• In collaboration with Charles Sturt University, rSmart has also documented these three representative portfolio implementations
  • MSWord and .pdf versions are available on Sakai Confluence at

portfolios for personal representation
Portfolios forPersonal Representation
  • Developmental focus
  • Guide students in collecting information about themselves
  • Assist students in managing their virtual identity
  • Examples include:
    • Resumes
    • Professional Portfolios
    • Leadership Portfolios
personal representation eportfolio
Example Portfolio:

Rider University

Implementing Group:

Career Services


Prepare for thejob search withan online resume

Personal RepresentationePortfolio
chronological resume wizard
Chronological Resume Wizard

Institutions guide learners in capturing resume data via forms and uploaded files.

sample resume form
Sample Resume Form

Institutions customize forms to structure user data for use in resume portfolios.

chronological resume forms


Community Service

Computer Skills







Language Skills





Professional Development Activities

Relevant Courses

Relevant Experience



Chronological Resume Forms
chronological resume portfolio
Chronological Resume Portfolio

The chronological resume can be shared via the web and/or printed out.

rider resume portfolio components
Rider Resume Portfolio Components
  • Wizard for guidance in creating a resume
  • Forms for collecting
    • Collecting specified data for the resume
    • Participant reflections
    • Faculty feedback
  • Portfolio template for creating a chronological resume
  • Optional report definition to capture information on student progress in creating resume forms and portfolios
portfolios for teaching and learning
Portfolios forTeaching and Learning
  • Educational focus
  • Guide students in creating and submitting portfolio-worthy evidence
  • Evidence is linked to and evaluated according to standards, outcomes, objectives
  • Examples include:
    • General education portfolios
    • Disciplinary portfolios
    • Co-Curricular Transcripts
teaching and learning eportfolio
Example Portfolio:

Kapi’olaniCommunity College

Participating Group:

General Education


Assess student learning according to general education standards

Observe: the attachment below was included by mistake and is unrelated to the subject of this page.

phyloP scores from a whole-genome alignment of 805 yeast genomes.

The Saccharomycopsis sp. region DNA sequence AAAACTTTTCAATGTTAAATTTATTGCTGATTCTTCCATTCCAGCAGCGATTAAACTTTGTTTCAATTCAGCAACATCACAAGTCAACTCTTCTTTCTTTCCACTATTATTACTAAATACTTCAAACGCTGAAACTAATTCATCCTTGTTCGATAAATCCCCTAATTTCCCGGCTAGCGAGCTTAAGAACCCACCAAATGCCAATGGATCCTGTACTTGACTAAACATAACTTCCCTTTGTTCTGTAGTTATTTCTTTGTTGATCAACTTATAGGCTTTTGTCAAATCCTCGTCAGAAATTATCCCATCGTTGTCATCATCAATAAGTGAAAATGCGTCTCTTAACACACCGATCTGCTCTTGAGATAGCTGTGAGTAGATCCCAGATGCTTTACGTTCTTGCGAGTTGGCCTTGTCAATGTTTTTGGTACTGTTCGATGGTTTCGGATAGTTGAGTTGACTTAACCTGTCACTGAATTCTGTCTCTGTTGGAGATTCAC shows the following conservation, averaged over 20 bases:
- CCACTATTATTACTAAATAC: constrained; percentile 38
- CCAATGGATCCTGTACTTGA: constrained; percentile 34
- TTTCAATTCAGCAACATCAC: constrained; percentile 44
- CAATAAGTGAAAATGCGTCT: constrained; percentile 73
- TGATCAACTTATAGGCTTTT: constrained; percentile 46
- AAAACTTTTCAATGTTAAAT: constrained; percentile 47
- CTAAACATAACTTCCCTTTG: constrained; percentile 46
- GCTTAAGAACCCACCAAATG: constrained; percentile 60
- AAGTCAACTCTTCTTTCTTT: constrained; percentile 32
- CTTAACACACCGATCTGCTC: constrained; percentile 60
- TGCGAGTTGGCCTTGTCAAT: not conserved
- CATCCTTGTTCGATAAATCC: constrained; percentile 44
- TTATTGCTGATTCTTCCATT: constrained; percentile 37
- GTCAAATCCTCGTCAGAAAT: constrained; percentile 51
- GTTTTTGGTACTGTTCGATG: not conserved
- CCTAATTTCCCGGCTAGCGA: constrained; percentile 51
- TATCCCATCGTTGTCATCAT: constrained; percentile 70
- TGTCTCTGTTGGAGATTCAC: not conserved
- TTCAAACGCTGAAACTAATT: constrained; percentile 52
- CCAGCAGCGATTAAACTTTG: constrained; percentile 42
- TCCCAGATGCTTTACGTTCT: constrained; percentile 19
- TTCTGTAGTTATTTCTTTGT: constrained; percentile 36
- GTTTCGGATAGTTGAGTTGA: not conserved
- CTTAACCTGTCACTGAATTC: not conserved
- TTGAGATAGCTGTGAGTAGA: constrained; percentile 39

Promote participation in college programs

Support educational processes

Teaching and LearningePortfolio
general education matrix
General Education Matrix

Institutions construct

matrices to structure

student learning in

relation to learning


general education matrix cell
General Education Matrix Cell

Students associate uploaded files and reflection with eachmatrix cell before submitting it for evaluation.

general education evaluation
General Education Evaluation

Faculty use the Evaluations tool to access and evaluate student work in matrix cells.

general education portfolio
General Education Portfolio

Students may alsoshare the contentsof their matrix withothers via a portfolio

general education portfolio components
General Education Portfolio Components
  • Five forms:
    • A General Education Evidence form to document student work
    • A Reflection form for students to reflect upon their evidence
    • A Feedback form for instructors to offer formative feedback
    • An Evaluation form to provide a summative evaluation
    • A Contract Information form to identify student portfolios
  • A matrix consisting of:
    • Six rows of General Education learning outcomes
    • Three columns of progressive steps for meeting each outcome
    • Eighteen cells with standards, instructions and the four forms
  • A matrix portfolio for a personalized display of a selected matrix column
  • Report templates to capture information in the matrix
portfolios for assessment and accreditation
Portfolios forAssessment and Accreditation
  • Focus on acquisition of assessment data for purposes of accreditation
  • Usually combined with portfolios for teaching and learning
  • Reports aggregate and analyze assessment data and identify representative artifacts of learning
  • Examples include portfolios for:
    • Assessing institutional outcomes
    • Assessing disciplinary outcomes
    • Combination of the above
rhode island electronic portfolio system rieps
Participating Groups:

Rhode Island Network for Technology

Rhode Island Department of Education

15 High School Districts

25 High Schools


Develop and share portfolio-worthy assignments

Assess student learning according to state standards and district expectations

All teachers and students participate in the ePortfolio

All 2008 graduates will submit a Graduation Portfolio

Provide reports of student learning to state and accrediting organizations

Rhode Island Electronic Portfolio System (RIEPS)
RIEPSPortfolio-Worthy Assignments

Teachers may create their own assignments or import them from libraries of assignments validated at the state level.

rieps assignments are linked to state standards and district expectations
RIEPS Assignments are Linked toState Standards and District Expectations

Teachers link portfolioassignments to sharedgoals and rate studentwork according to goals


RIEPS Goals and AssignmentsGuide Learning and Assessment

  • Students apply their understanding of standards to the learning process
  • Teachers rate student performance in relation to standards
  • Schools gauge success according to student evidence of learning in relation to standards

RIEPS Reports Gather Evidence of Learning

  • Students assess quality and completeness of their evidence
  • Students use assessment to populate Graduation Portfolio
  • Teachers assess student learning and effectiveness of portfolio assignments
  • Schools assess student learning and teacher performance